Find a beautiful piece of art. If you fall in love with Van Gogh or Matisse or John Oliver Killens, or if you fall love with the music of Coltrane, the music of Aretha Franklin, or the music of Chopin - find some beautiful art and admire it, and realize that that was created by human beings just like you, no more human, no less.- Today we mourn the loss of one of the world’s greatest voices, Maya Angelou. (via hydeordie)
Asian History has a variety of resources. They have been recently updated.
- Resources Page - including bibliographies, study centers, scholarly databases, language learning resources, Museums, Art History databases and other similar references.
- Frequently Asked Questions - General FAQs, a guide to the tagging system, a basic (all subjects) research guide, and links to articles, websites, and charts about historiography, periodization, historical literacy, a link to a flashcard program, and links to thinking like a historian.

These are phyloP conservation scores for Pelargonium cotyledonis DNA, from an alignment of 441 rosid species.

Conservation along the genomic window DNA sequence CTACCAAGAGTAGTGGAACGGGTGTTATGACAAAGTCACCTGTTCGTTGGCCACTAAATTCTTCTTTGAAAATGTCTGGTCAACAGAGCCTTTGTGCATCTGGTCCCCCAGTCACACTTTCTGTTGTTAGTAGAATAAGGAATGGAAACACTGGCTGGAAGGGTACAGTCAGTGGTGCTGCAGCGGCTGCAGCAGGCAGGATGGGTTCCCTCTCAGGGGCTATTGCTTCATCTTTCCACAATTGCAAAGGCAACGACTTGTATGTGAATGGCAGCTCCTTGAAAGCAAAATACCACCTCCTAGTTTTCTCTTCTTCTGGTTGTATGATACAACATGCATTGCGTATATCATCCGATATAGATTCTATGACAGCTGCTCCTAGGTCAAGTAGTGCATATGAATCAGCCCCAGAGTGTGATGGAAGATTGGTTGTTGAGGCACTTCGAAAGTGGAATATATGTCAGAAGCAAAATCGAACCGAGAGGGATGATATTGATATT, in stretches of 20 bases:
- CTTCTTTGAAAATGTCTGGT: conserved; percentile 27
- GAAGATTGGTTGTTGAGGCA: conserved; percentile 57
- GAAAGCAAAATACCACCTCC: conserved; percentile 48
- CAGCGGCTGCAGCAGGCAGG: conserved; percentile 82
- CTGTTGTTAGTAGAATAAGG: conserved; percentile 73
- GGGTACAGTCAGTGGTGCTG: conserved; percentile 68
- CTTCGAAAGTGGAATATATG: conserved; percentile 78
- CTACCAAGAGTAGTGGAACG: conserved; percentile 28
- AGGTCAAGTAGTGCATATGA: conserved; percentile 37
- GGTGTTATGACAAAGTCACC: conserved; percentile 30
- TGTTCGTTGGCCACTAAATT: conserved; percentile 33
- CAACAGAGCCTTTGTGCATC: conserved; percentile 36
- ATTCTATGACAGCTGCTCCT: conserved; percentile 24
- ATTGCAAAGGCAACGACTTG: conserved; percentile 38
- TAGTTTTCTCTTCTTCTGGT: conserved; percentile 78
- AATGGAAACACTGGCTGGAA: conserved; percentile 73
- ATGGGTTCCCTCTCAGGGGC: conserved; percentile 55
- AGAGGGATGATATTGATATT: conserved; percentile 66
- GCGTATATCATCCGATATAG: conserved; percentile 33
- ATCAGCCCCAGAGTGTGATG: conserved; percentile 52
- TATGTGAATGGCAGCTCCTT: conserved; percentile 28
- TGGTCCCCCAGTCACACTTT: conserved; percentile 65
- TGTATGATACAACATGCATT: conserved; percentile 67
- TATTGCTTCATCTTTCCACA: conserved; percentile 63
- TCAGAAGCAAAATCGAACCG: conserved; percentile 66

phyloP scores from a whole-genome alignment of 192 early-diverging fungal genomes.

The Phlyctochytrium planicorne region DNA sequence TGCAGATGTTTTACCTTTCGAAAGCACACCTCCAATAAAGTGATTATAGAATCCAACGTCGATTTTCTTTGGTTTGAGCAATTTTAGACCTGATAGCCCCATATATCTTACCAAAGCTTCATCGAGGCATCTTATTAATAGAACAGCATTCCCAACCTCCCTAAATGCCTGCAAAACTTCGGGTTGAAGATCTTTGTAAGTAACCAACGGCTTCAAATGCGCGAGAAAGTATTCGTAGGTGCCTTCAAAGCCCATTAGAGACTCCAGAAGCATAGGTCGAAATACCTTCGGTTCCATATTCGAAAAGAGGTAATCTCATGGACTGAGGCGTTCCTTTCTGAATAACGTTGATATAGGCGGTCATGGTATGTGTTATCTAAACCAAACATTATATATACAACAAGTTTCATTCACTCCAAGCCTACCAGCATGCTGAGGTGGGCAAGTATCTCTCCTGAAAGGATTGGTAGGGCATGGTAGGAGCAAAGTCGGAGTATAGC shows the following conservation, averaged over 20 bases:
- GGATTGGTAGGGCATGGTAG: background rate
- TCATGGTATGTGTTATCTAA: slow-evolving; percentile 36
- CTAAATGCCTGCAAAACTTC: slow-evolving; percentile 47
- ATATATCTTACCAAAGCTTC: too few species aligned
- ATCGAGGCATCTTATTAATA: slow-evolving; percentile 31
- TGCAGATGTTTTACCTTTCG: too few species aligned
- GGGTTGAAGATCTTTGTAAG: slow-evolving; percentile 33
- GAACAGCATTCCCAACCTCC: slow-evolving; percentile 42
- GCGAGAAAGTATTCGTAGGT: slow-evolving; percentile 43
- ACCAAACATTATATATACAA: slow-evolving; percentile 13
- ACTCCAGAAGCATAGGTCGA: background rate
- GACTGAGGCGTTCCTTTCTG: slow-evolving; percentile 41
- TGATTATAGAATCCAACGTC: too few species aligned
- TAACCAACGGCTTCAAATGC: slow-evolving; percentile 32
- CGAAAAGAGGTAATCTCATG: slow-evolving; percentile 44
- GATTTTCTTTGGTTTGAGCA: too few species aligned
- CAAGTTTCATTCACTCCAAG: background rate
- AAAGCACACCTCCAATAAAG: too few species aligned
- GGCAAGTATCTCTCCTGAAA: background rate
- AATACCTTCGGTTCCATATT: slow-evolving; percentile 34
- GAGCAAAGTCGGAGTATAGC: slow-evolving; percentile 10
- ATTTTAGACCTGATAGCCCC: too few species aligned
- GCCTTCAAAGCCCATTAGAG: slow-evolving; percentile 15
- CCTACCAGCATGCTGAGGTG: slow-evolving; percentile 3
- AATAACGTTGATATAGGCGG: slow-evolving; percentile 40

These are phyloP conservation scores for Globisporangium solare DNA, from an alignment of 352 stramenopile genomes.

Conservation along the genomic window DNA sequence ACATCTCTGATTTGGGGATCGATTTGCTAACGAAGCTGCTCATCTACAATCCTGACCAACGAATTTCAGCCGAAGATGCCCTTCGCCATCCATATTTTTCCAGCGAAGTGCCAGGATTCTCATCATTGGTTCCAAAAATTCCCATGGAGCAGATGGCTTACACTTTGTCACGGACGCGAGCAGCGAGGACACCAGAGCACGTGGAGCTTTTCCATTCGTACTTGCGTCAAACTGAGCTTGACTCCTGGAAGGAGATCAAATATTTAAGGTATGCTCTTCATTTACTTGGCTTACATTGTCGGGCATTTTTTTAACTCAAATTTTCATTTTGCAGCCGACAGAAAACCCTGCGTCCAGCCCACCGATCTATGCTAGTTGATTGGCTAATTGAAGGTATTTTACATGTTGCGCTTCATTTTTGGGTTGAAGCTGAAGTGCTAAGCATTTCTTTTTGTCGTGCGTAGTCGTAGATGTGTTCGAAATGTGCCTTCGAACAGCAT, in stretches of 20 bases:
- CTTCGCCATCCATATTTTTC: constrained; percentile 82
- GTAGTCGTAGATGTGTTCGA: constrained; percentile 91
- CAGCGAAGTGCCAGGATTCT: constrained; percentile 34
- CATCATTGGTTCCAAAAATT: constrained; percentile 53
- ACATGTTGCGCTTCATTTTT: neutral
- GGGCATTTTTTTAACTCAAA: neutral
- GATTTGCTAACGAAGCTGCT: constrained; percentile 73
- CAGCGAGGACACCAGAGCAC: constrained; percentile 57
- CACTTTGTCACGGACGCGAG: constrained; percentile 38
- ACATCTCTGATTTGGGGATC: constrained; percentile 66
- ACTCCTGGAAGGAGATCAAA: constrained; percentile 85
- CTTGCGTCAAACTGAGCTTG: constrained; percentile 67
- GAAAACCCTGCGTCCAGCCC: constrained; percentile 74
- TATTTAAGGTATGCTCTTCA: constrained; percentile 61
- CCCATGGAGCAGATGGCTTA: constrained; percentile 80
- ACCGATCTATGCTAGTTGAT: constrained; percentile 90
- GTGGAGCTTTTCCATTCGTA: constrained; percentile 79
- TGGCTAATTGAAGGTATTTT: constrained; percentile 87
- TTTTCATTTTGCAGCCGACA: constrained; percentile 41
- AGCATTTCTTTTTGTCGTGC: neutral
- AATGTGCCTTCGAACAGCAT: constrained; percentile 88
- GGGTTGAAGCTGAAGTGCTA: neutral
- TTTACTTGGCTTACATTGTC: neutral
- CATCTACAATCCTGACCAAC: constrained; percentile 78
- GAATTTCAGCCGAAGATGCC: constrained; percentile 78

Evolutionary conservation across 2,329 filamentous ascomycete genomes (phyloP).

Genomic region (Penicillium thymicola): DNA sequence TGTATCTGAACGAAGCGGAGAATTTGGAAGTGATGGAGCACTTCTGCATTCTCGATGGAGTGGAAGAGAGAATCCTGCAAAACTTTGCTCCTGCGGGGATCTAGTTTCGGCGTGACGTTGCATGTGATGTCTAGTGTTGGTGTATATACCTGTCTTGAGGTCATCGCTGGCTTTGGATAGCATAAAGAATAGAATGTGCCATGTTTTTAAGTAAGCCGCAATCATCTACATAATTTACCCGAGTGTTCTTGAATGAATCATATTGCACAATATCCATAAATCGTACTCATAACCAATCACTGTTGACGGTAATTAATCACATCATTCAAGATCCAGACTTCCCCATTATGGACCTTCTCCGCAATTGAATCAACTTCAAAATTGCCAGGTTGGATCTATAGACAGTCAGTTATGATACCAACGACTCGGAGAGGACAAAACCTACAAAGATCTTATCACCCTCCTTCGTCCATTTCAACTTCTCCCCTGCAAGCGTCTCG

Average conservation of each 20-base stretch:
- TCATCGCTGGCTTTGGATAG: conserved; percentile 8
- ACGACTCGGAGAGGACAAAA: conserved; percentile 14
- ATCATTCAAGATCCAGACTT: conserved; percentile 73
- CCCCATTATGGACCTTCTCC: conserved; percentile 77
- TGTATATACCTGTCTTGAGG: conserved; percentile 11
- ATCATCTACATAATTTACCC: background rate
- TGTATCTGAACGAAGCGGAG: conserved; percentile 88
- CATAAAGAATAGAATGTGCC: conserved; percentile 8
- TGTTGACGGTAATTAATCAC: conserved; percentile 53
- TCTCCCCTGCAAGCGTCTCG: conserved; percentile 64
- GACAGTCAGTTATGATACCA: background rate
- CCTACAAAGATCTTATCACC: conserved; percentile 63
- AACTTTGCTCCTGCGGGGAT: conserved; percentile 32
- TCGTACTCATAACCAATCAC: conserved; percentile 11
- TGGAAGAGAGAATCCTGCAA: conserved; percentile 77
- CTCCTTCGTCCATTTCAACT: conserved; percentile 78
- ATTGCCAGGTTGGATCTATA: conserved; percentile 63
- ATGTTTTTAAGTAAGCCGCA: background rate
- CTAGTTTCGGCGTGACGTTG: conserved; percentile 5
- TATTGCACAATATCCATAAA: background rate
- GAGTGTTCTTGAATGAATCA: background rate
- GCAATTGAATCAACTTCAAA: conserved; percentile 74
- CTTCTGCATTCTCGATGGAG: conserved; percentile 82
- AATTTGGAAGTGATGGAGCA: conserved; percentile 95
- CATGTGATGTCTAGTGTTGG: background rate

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- Other blogs: The Museologist and US History Minus White Guys.
average-asian-american-feminist said: Hi! I saw your post where you mentioned that you're critical about art history periodization in general. Can you explain what you mean by that? Sorry if you've covered this before.
I’d caution against looking at Periodization this way. The very same article you drew from here:
I cannot emphasize how actually terrible the situation is.Here is one sentence froma paper on the historiography of the history of art history periodization (click this link if you enjoy farting into paper bags and then huffing your own farts):
Does this mean that the ‘chronotopological’ principles of historiography are to be abandoned?
Was, in fact, a paraphrase of someone else’s argument.
You say, quote: